January 26, 2007
Governor Spitzer: Putting patients ahead of institutions will cut costs, improve quality in health care
New York must create a "patients first" health-care system by restraining Medicaid spending on hospitals and nursing homes, eliminating wasteful funding for graduate medical education and promoting wider use of health information technology, Governor Eliot Spitzer said.
The state will also seek to expand the Child Health Plus program to cover 400,000 uninsured children, make it easier for adults to qualify for Medicaid coverage and seek to limit pharmaceutical spending, Governor Spitzer said in a preview of the health-related budget proposals he will make next week.
New York wastes billions of dollars, and fails to deliver quality health care, because of "an institution-centered system" of care, the Governor said in remarks at the Rockefeller Institute of Government in Albany.
"Every initiative and every investment we make must be designed to put the needs of patients first," he said. "The result will be a high-quality health care system at a price we can all afford."
As an example of previous failures in policy, the Governor cited "wasteful state subsidies" for unused hospital and nursing-home beds.
"Tax dollars have been spent on empty hospital and nursing home beds instead of insuring our 400,000 uninsured children," he said. "Now we face dramatic instead of gradual change to rationalize a system in desperate need of reform."
New York spends more on Medicaid than any state in the nation -- an average of $2,215 for every state resident, Governor Spitzer said. Funding for hospitals and nursing homes is higher in New York than anywhere in the country, he added.
"Despite leading the nation in health care spending, we are not leading the nation in results," the Governor said. For example, he said, New York leads all states in the proportion of deaths due to chronic disease, and suffers from high numbers of childhood asthma and obesity.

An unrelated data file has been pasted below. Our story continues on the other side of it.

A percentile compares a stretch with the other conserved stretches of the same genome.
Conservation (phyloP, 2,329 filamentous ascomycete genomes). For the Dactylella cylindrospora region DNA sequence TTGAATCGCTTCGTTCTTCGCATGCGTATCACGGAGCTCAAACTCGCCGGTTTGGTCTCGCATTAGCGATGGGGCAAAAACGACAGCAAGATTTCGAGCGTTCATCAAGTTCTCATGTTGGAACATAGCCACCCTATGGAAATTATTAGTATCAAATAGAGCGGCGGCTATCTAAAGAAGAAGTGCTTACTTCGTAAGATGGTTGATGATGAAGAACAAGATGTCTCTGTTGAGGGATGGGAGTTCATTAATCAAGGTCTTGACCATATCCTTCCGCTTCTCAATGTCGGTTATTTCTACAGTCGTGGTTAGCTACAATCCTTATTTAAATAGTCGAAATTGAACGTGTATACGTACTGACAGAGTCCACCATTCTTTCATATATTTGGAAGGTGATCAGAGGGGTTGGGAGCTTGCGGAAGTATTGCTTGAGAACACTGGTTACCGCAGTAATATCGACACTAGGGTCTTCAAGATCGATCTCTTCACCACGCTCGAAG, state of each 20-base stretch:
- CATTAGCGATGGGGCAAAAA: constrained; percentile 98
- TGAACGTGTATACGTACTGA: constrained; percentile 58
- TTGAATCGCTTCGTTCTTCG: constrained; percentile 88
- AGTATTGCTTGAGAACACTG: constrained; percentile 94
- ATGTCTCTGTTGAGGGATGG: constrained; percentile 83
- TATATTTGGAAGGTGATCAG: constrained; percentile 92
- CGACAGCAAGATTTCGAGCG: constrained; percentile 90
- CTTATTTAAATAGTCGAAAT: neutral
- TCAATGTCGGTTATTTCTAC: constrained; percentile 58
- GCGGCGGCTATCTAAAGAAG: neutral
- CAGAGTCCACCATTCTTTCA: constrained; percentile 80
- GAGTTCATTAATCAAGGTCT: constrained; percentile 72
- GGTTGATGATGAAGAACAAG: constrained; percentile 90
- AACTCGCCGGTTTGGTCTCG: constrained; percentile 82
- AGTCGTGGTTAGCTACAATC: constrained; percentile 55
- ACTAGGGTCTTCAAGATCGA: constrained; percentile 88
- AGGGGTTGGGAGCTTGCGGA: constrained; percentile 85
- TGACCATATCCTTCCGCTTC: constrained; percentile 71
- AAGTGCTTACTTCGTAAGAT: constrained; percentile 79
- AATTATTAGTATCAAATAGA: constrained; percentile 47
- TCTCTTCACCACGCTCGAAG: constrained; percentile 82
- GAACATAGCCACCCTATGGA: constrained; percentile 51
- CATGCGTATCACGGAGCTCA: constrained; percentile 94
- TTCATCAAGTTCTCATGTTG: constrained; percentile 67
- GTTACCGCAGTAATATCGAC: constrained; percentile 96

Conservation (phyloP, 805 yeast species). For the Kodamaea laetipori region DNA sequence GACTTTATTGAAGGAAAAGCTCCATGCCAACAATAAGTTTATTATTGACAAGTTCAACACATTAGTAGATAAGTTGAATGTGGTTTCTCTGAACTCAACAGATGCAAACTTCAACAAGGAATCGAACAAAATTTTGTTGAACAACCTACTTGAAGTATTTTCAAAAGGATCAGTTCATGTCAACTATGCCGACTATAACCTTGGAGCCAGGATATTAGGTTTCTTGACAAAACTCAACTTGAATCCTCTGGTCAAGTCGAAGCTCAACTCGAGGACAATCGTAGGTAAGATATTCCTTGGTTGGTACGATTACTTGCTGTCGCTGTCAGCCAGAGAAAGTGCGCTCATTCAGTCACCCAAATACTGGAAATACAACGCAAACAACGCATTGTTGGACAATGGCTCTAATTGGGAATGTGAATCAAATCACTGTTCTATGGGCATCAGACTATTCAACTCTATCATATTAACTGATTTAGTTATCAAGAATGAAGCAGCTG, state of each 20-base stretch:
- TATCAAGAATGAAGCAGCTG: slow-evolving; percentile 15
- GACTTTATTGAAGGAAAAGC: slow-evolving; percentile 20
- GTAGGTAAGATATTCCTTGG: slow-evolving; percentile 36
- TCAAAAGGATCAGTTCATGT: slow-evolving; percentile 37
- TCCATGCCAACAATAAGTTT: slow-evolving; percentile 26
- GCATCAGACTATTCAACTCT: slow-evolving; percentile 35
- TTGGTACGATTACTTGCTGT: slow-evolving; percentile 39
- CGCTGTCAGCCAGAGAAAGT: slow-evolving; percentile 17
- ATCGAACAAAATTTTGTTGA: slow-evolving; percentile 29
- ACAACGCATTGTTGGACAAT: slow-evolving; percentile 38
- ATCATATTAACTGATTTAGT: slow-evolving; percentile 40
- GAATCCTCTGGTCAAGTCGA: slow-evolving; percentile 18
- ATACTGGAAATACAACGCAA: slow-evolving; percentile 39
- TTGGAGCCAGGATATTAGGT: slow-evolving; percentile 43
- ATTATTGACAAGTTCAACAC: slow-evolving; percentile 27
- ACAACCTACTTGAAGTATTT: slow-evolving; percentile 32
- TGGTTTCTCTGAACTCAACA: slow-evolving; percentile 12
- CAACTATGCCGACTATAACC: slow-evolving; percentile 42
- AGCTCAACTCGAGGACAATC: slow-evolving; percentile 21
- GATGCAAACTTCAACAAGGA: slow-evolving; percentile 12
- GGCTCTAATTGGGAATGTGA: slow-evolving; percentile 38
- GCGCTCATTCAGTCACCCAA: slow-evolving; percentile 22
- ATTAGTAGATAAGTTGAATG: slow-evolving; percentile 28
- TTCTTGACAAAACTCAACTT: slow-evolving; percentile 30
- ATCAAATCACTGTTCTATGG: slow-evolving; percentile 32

"New York's Medicaid program has spent more than $8 billion over the last five years on graduate medical education -- $77,000 per graduate resident in 2005 compared to similar states like California that spent just $21,000 per resident," he said. "Many of those dollars are going to pay for phantom residents and doctors who don't even exist."
Since 2002, the state has pumped more than $3 billion into pay increases for hospital workers, with "little to no accountability," the Governor said.
Governor Spitzer said his first Executive Budget will propose shifting dollars away from institutions and toward better health care by freezing Medicaid rates for hospitals and nursing homes, and imposing a "partial freeze" on managed-care plans. It will stop graduate-medical education payment for "residents who don't exist," he added.
The proposed budget will target health insurers who "get away with deep discounts that don't support the hospital services their members use," the Governor said. It will also ensure that Medicare drug plans, rather than Medicaid or the state's EPIC program, pay for patients' costs where appropriate; and increase use of "clinical equivalents" in the state's Preferred Drug List.
Other budget proposals will support more coordinated care for patients with multiple medical needs, expand managed long-term care and strengthen efforts against Medicaid fraud.
The text of Governor Spitzer's remarks is available at www.state.ny.us/governor/keydocs/0126071_speech.html